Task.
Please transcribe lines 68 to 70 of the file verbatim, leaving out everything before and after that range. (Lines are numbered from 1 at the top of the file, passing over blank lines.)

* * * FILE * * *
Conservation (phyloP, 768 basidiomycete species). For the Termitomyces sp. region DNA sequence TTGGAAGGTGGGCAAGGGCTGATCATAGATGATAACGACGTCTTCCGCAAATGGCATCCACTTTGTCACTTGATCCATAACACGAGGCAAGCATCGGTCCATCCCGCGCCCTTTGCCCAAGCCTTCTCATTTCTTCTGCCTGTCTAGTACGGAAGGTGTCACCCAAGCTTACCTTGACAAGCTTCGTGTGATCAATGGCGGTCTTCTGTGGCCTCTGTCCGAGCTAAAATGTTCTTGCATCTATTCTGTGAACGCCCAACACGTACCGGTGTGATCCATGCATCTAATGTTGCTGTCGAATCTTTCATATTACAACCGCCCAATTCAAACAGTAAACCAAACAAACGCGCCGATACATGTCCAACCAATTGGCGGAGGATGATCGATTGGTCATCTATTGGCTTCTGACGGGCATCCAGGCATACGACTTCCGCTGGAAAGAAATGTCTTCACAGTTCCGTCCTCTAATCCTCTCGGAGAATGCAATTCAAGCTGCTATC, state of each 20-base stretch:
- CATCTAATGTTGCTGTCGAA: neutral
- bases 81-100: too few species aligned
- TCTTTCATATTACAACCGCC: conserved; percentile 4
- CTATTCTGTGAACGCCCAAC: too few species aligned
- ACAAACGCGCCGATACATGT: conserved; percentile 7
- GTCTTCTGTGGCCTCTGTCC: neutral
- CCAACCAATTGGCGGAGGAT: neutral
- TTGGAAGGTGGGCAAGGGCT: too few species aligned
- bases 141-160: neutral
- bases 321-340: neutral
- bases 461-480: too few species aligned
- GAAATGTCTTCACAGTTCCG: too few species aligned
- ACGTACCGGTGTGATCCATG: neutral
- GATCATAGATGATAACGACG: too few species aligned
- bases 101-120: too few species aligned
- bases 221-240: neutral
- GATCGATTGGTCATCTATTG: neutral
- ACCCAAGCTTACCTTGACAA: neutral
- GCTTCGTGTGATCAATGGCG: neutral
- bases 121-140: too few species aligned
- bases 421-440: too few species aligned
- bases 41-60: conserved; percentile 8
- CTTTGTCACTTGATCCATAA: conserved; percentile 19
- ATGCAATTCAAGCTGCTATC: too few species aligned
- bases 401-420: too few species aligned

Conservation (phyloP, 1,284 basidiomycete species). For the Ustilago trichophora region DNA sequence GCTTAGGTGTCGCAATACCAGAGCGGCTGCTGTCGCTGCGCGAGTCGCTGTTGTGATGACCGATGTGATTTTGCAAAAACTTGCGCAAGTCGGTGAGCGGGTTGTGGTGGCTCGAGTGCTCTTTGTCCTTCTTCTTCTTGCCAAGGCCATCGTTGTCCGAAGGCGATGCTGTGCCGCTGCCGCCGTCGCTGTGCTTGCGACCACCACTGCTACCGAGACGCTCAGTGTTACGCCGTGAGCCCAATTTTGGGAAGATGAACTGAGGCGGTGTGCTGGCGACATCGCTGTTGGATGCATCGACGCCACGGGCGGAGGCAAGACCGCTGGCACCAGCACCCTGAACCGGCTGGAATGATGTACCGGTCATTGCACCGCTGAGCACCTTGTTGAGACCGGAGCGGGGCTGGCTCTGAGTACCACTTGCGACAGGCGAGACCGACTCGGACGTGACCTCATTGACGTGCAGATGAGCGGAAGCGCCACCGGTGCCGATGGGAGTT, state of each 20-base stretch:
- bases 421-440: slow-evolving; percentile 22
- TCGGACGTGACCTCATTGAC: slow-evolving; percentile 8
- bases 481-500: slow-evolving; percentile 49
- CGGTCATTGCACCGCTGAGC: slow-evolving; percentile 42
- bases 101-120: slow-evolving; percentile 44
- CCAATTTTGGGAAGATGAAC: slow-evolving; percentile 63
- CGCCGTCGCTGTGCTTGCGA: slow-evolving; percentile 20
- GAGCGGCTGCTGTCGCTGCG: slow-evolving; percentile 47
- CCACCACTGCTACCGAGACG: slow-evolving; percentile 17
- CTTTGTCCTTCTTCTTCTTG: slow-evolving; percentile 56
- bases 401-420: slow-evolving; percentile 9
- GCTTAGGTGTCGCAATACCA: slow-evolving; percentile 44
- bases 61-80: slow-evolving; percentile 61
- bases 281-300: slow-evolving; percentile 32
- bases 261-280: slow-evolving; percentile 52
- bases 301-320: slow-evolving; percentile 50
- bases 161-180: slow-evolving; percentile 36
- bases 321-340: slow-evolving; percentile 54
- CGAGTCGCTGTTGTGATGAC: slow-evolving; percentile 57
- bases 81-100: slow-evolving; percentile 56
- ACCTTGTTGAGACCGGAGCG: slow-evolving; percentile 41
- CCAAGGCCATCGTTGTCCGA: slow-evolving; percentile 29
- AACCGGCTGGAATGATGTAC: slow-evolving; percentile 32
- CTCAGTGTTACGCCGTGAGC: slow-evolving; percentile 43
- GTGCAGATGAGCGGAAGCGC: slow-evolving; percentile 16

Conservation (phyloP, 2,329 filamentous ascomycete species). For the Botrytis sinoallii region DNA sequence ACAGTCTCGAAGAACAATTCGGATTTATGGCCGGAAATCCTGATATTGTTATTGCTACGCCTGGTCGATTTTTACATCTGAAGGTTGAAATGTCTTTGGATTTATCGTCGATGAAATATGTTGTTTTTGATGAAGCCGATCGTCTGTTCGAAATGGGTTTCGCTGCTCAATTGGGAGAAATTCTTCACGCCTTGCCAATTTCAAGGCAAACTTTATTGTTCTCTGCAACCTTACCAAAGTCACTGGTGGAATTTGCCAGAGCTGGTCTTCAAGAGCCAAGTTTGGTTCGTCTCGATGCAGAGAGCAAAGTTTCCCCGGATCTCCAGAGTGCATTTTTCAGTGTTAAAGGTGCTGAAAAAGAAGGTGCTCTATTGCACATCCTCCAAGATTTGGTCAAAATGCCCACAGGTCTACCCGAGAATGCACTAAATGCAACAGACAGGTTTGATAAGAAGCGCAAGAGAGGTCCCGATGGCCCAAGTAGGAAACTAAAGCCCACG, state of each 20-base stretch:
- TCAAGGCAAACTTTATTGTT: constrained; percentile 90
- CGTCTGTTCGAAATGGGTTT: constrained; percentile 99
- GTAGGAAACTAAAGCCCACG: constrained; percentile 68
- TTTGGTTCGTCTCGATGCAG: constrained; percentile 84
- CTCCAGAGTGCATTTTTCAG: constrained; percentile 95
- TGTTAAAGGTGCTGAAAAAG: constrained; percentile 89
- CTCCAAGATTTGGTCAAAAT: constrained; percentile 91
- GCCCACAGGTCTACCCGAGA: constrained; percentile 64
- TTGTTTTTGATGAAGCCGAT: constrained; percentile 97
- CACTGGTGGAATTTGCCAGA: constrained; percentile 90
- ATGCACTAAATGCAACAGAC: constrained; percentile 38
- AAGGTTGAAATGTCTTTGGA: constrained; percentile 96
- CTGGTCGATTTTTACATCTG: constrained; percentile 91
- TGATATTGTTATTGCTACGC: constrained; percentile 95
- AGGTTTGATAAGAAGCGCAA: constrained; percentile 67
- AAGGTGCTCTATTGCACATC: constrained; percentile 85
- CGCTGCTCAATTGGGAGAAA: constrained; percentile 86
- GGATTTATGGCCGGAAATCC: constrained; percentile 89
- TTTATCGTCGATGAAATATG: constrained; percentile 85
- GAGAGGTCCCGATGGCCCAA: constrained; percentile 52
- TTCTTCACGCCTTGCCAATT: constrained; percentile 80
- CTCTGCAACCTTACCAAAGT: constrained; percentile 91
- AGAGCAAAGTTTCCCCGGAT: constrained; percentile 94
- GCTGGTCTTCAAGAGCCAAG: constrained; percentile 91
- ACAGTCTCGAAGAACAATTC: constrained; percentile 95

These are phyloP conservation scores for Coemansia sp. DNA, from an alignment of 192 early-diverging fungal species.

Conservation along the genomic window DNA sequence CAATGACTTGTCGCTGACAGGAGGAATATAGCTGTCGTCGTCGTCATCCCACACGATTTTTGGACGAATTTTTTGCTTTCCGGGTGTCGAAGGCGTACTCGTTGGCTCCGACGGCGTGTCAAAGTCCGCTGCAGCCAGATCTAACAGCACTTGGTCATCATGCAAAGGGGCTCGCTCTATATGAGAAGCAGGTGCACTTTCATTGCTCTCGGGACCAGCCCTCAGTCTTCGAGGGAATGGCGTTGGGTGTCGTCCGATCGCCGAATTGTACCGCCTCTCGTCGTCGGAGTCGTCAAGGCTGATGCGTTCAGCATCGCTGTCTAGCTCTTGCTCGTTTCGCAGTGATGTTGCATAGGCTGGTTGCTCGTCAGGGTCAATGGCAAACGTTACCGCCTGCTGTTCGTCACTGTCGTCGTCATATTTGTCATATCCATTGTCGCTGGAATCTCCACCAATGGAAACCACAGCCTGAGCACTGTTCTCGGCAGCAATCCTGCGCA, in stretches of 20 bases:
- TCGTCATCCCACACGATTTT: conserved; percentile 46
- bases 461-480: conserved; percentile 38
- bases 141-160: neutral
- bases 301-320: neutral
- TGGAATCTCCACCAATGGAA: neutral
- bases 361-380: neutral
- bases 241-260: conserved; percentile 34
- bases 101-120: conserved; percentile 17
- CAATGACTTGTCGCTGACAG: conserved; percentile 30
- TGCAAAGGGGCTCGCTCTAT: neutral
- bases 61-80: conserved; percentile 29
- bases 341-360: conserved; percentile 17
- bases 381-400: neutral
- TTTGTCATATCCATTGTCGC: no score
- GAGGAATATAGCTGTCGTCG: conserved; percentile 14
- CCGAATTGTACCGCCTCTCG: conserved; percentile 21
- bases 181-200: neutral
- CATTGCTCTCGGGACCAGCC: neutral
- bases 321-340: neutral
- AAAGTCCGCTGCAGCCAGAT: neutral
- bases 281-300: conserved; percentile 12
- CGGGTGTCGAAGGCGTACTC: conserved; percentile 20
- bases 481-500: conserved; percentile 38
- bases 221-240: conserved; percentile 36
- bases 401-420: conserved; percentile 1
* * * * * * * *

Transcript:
- AGGTTTGATAAGAAGCGCAA: constrained; percentile 67
- AAGGTGCTCTATTGCACATC: constrained; percentile 85
- CGCTGCTCAATTGGGAGAAA: constrained; percentile 86